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I'm thankful it's Thanksgiving week. I'm a traditionalist at heart (a liberal in my brain), and I love family holidays. Holidays are the height pencil marks on the door frame of life. They measure

Nov 20, 2007 at 2:06 pm

I'm thankful it's Thanksgiving week. I'm a traditionalist at heart (a liberal in my brain), and I love family holidays.

Holidays are the height pencil marks on the door frame of life. They measure how far you've come year to year and yet how slowly things really change.

I'm thankful the Cincinnati Entertainment Awards are done. I can't wait to get started on next year's.

It's always a lot of work to organize and mount the CEAs, something that has to occur outside of the normal day-to-day routine of running CityBeat. And we do two of them — the theater version in August and the music program last weekend. (See our report on the Nov. 18 event here.)

This past week was brutal, especially because I was covering for A&E Editor Jason Gargano, who was out of town, while handling my usual behind-the-scenes CEA details.

I'm as crispy as a barbecued turkey right now.

But the appeal of being among hundreds of local musicians, friends and fans is undeniable. All it takes is one enthusiastic live performance or one sincere acceptance speech to make you realize all the work and worry is worthwhile.

I'm thankful CityBeat has remained dedicated to the CEAs for 11 years. I've never played a musical instrument or written a song, though I've always secretly wanted to, so I don't know the joy of playing music or the thrill of performing in front of people at a club.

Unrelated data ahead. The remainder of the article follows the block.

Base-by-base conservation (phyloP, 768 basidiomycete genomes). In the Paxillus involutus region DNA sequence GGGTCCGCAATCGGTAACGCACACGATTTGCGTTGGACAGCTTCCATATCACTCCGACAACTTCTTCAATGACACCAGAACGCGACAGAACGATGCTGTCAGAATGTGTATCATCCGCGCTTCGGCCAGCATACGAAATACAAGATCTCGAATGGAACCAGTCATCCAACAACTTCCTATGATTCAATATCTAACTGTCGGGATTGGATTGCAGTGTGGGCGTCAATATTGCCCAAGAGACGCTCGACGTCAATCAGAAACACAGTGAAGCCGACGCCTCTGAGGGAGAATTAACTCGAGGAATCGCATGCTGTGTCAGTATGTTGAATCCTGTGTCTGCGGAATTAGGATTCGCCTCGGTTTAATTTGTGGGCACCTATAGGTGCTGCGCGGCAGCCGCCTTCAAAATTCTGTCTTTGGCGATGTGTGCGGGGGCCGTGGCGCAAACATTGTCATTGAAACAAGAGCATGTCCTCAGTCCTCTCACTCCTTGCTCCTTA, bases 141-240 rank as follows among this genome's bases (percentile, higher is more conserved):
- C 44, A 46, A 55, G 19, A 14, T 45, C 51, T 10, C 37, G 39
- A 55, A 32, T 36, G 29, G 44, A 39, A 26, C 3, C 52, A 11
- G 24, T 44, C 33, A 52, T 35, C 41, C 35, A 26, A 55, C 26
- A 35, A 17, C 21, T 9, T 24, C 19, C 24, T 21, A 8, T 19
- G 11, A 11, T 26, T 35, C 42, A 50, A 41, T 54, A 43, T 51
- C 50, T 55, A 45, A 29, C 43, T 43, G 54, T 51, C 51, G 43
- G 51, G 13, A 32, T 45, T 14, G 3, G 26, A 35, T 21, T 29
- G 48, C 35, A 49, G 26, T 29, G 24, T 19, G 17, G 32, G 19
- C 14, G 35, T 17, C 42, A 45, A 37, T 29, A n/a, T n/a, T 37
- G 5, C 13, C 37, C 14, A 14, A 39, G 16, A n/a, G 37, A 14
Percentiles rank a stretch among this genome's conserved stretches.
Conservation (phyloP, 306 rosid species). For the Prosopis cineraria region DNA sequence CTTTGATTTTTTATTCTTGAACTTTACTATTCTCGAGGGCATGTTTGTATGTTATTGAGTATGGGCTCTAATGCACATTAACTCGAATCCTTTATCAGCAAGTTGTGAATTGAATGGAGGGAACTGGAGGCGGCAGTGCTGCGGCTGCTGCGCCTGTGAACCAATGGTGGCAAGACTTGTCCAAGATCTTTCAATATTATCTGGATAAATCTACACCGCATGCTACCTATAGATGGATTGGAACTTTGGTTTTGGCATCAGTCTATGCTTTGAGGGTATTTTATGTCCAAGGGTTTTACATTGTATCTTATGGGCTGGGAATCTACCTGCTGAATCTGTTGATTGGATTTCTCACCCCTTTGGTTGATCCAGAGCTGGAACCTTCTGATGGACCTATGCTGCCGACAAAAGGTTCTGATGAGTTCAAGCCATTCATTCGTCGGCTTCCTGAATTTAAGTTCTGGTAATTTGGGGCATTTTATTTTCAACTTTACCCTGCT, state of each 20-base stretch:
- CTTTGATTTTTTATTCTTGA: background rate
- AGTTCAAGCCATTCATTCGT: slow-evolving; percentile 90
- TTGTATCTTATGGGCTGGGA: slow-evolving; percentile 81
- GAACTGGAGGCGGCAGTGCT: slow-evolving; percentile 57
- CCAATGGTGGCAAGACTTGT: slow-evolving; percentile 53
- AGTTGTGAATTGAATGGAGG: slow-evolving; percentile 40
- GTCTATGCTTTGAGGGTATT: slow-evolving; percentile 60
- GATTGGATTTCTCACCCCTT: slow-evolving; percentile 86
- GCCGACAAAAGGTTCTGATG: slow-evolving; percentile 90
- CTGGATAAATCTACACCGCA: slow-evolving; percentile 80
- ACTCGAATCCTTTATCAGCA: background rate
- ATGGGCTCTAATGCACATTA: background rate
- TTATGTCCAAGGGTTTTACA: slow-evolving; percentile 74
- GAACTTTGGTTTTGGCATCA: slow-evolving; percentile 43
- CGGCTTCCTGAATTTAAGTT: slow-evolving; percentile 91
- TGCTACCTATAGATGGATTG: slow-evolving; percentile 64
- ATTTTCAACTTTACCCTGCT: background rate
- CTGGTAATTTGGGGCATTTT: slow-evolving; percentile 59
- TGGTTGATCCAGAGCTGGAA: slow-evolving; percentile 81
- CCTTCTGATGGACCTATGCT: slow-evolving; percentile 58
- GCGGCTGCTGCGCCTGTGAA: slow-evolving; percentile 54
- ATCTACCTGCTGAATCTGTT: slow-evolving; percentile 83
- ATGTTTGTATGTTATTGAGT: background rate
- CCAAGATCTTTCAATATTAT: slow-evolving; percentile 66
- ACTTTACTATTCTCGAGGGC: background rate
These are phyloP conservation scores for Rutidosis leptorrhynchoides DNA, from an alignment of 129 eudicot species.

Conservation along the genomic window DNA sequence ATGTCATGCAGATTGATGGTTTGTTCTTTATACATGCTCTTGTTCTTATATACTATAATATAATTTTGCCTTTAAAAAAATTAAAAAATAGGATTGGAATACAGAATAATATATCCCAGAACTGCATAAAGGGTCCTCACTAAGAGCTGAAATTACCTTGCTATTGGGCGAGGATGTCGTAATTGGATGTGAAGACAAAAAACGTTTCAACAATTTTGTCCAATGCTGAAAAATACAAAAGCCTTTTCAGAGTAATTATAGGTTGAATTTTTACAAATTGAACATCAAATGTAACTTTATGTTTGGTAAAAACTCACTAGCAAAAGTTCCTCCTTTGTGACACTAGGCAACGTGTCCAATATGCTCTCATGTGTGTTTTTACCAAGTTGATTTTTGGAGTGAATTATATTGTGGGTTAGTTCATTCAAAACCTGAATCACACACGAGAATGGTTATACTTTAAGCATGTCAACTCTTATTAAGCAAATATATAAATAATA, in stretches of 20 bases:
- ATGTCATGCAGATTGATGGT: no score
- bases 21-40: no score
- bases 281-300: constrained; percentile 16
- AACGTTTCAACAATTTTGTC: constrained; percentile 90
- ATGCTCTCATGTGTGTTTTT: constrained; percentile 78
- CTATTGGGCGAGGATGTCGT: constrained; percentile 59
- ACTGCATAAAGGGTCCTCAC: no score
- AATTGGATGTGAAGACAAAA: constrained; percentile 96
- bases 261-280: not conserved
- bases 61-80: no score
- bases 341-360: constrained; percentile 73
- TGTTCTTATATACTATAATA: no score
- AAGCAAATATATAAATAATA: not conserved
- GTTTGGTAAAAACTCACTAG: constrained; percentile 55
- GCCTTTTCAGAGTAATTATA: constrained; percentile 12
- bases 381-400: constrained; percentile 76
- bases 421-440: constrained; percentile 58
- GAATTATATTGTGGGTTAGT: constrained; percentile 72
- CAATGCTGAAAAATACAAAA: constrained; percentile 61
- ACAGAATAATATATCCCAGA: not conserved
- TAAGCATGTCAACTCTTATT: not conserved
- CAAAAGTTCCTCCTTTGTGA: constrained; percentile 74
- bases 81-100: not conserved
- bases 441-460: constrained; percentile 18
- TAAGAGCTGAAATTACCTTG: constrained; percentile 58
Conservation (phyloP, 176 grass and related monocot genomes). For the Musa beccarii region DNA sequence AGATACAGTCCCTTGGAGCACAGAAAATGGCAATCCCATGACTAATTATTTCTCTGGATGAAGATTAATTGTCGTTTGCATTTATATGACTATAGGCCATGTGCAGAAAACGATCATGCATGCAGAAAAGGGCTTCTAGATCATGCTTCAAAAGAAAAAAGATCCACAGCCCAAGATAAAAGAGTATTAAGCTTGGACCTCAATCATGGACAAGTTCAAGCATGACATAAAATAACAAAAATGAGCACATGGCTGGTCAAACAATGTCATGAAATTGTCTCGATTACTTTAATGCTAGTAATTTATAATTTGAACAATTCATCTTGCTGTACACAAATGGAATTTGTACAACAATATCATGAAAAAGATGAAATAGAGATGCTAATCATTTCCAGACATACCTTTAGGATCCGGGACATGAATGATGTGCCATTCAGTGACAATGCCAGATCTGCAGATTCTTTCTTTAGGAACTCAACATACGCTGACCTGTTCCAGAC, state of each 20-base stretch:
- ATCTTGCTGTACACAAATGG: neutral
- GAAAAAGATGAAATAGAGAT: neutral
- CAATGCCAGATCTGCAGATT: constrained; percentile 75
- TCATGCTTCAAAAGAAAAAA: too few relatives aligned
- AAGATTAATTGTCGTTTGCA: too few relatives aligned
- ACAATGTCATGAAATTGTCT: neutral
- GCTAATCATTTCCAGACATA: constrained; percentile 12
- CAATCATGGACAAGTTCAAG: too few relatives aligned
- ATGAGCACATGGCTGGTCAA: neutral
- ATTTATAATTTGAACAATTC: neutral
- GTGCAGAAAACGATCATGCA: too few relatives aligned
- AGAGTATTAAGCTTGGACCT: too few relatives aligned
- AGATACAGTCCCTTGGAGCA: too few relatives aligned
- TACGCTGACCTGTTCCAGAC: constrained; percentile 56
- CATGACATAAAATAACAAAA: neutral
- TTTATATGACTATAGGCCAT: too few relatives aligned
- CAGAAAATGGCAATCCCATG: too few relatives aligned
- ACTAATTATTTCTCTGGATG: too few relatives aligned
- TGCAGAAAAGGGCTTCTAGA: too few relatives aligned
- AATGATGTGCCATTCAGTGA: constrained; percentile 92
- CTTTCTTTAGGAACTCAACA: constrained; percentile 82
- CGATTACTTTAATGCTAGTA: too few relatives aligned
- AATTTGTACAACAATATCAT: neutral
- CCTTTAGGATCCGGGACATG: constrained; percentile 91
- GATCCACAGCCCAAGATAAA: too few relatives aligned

But I kind of understand the urge to be creative, to go against the grain and to try to make a living at something you love. And I sort of know what it's like to attempt all of this in the public eye while your cynical peers do their best to downplay your accomplishments.

So we formed the CEAs in 1997 to bring a little awards pomp and circumstance to the local music and theater scenes and to give musicians, actors and others a chance to dress up and experience their own Grammys or Tonys. I'm thankful they (you) have responded and helped these programs grow each year.

We never meant to turn locally-produced art into a competition, but an awards show without winners is like kindergarten, where everyone gets a gold star just for showing up. The cliches are true: It is an honor to be nominated, and winning is fun.

I'm thankful the local elections are over, but I'm not so thankful that all nine Cincinnati City Council members were re-elected. I certainly was hoping for some newcomers to win, particularly several really smart progressive candidates.

I've said before that I feel Cincinnati is on the verge of breaking out of its post-2001 doldrums and progress could depend on the emergence of a leader who's willing to tackle the Big Picture issues holding us down. On the surface, returning every current council member for two more years doesn't seem to be the breakthrough we need.